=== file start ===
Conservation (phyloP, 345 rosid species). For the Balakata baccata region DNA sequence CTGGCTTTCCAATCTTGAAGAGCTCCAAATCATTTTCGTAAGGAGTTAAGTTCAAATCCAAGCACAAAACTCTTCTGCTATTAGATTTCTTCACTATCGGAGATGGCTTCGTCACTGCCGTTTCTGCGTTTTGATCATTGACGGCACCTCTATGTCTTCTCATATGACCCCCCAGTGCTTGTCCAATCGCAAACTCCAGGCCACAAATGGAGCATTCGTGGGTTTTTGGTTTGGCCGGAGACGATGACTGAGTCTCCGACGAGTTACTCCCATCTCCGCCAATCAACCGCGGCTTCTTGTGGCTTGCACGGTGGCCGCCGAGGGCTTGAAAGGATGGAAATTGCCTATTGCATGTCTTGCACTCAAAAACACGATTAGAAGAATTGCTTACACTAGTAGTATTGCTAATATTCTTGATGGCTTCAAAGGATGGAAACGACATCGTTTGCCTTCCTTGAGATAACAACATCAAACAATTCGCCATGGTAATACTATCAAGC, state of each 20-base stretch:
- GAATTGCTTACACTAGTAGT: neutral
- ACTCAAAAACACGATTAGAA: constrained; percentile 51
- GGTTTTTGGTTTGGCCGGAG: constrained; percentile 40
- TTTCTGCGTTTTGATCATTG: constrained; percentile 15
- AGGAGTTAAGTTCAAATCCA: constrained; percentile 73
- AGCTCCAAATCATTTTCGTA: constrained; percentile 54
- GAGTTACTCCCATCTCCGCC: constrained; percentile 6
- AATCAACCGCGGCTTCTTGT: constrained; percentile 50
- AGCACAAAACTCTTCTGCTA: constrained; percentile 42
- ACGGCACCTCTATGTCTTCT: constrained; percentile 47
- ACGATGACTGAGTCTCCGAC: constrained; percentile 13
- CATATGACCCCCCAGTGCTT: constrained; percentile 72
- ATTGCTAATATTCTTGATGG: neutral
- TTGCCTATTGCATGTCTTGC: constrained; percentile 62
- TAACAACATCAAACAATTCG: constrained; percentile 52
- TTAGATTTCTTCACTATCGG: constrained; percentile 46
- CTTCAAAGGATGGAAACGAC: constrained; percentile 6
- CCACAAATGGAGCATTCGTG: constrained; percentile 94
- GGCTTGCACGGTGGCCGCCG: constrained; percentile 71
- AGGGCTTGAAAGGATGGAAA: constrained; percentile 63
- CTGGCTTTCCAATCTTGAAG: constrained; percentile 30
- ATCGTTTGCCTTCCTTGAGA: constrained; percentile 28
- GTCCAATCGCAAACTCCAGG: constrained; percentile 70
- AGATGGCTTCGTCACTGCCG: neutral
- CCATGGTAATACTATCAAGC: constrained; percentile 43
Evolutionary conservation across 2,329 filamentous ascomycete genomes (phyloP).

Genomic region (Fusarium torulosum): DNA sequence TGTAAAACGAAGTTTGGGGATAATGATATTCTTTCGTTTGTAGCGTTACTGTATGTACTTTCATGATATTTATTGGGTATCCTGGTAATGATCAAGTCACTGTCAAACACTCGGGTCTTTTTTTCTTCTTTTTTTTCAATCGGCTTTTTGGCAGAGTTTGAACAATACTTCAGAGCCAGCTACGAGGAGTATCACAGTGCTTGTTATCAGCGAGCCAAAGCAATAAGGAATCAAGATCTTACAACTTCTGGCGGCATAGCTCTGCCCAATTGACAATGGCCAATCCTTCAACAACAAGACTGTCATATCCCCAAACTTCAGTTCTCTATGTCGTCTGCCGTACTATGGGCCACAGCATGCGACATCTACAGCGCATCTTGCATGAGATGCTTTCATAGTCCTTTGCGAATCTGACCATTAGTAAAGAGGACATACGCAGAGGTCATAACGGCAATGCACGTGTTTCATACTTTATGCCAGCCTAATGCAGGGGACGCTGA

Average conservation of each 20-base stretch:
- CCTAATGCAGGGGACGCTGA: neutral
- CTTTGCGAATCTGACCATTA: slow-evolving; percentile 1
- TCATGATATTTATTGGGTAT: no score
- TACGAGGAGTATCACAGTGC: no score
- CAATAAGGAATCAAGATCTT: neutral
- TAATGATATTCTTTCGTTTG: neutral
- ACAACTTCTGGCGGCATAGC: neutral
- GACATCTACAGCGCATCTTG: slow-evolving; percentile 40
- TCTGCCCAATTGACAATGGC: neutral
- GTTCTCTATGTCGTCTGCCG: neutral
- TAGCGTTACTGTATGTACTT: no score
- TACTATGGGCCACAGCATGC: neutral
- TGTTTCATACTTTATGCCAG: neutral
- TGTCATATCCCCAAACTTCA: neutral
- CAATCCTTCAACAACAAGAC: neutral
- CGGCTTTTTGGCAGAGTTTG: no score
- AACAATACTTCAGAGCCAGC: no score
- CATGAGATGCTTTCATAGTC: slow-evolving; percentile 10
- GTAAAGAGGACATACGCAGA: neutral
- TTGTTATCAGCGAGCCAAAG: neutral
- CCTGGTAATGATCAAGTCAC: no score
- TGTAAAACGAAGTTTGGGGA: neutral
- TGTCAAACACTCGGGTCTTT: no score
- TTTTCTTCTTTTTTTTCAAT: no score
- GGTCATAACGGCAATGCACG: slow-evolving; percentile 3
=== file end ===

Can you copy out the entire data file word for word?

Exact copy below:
Conservation (phyloP, 345 rosid species). For the Balakata baccata region DNA sequence CTGGCTTTCCAATCTTGAAGAGCTCCAAATCATTTTCGTAAGGAGTTAAGTTCAAATCCAAGCACAAAACTCTTCTGCTATTAGATTTCTTCACTATCGGAGATGGCTTCGTCACTGCCGTTTCTGCGTTTTGATCATTGACGGCACCTCTATGTCTTCTCATATGACCCCCCAGTGCTTGTCCAATCGCAAACTCCAGGCCACAAATGGAGCATTCGTGGGTTTTTGGTTTGGCCGGAGACGATGACTGAGTCTCCGACGAGTTACTCCCATCTCCGCCAATCAACCGCGGCTTCTTGTGGCTTGCACGGTGGCCGCCGAGGGCTTGAAAGGATGGAAATTGCCTATTGCATGTCTTGCACTCAAAAACACGATTAGAAGAATTGCTTACACTAGTAGTATTGCTAATATTCTTGATGGCTTCAAAGGATGGAAACGACATCGTTTGCCTTCCTTGAGATAACAACATCAAACAATTCGCCATGGTAATACTATCAAGC, state of each 20-base stretch:
- GAATTGCTTACACTAGTAGT: neutral
- ACTCAAAAACACGATTAGAA: constrained; percentile 51
- GGTTTTTGGTTTGGCCGGAG: constrained; percentile 40
- TTTCTGCGTTTTGATCATTG: constrained; percentile 15
- AGGAGTTAAGTTCAAATCCA: constrained; percentile 73
- AGCTCCAAATCATTTTCGTA: constrained; percentile 54
- GAGTTACTCCCATCTCCGCC: constrained; percentile 6
- AATCAACCGCGGCTTCTTGT: constrained; percentile 50
- AGCACAAAACTCTTCTGCTA: constrained; percentile 42
- ACGGCACCTCTATGTCTTCT: constrained; percentile 47
- ACGATGACTGAGTCTCCGAC: constrained; percentile 13
- CATATGACCCCCCAGTGCTT: constrained; percentile 72
- ATTGCTAATATTCTTGATGG: neutral
- TTGCCTATTGCATGTCTTGC: constrained; percentile 62
- TAACAACATCAAACAATTCG: constrained; percentile 52
- TTAGATTTCTTCACTATCGG: constrained; percentile 46
- CTTCAAAGGATGGAAACGAC: constrained; percentile 6
- CCACAAATGGAGCATTCGTG: constrained; percentile 94
- GGCTTGCACGGTGGCCGCCG: constrained; percentile 71
- AGGGCTTGAAAGGATGGAAA: constrained; percentile 63
- CTGGCTTTCCAATCTTGAAG: constrained; percentile 30
- ATCGTTTGCCTTCCTTGAGA: constrained; percentile 28
- GTCCAATCGCAAACTCCAGG: constrained; percentile 70
- AGATGGCTTCGTCACTGCCG: neutral
- CCATGGTAATACTATCAAGC: constrained; percentile 43
Evolutionary conservation across 2,329 filamentous ascomycete genomes (phyloP).

Genomic region (Fusarium torulosum): DNA sequence TGTAAAACGAAGTTTGGGGATAATGATATTCTTTCGTTTGTAGCGTTACTGTATGTACTTTCATGATATTTATTGGGTATCCTGGTAATGATCAAGTCACTGTCAAACACTCGGGTCTTTTTTTCTTCTTTTTTTTCAATCGGCTTTTTGGCAGAGTTTGAACAATACTTCAGAGCCAGCTACGAGGAGTATCACAGTGCTTGTTATCAGCGAGCCAAAGCAATAAGGAATCAAGATCTTACAACTTCTGGCGGCATAGCTCTGCCCAATTGACAATGGCCAATCCTTCAACAACAAGACTGTCATATCCCCAAACTTCAGTTCTCTATGTCGTCTGCCGTACTATGGGCCACAGCATGCGACATCTACAGCGCATCTTGCATGAGATGCTTTCATAGTCCTTTGCGAATCTGACCATTAGTAAAGAGGACATACGCAGAGGTCATAACGGCAATGCACGTGTTTCATACTTTATGCCAGCCTAATGCAGGGGACGCTGA

Average conservation of each 20-base stretch:
- CCTAATGCAGGGGACGCTGA: neutral
- CTTTGCGAATCTGACCATTA: slow-evolving; percentile 1
- TCATGATATTTATTGGGTAT: no score
- TACGAGGAGTATCACAGTGC: no score
- CAATAAGGAATCAAGATCTT: neutral
- TAATGATATTCTTTCGTTTG: neutral
- ACAACTTCTGGCGGCATAGC: neutral
- GACATCTACAGCGCATCTTG: slow-evolving; percentile 40
- TCTGCCCAATTGACAATGGC: neutral
- GTTCTCTATGTCGTCTGCCG: neutral
- TAGCGTTACTGTATGTACTT: no score
- TACTATGGGCCACAGCATGC: neutral
- TGTTTCATACTTTATGCCAG: neutral
- TGTCATATCCCCAAACTTCA: neutral
- CAATCCTTCAACAACAAGAC: neutral
- CGGCTTTTTGGCAGAGTTTG: no score
- AACAATACTTCAGAGCCAGC: no score
- CATGAGATGCTTTCATAGTC: slow-evolving; percentile 10
- GTAAAGAGGACATACGCAGA: neutral
- TTGTTATCAGCGAGCCAAAG: neutral
- CCTGGTAATGATCAAGTCAC: no score
- TGTAAAACGAAGTTTGGGGA: neutral
- TGTCAAACACTCGGGTCTTT: no score
- TTTTCTTCTTTTTTTTCAAT: no score
- GGTCATAACGGCAATGCACG: slow-evolving; percentile 3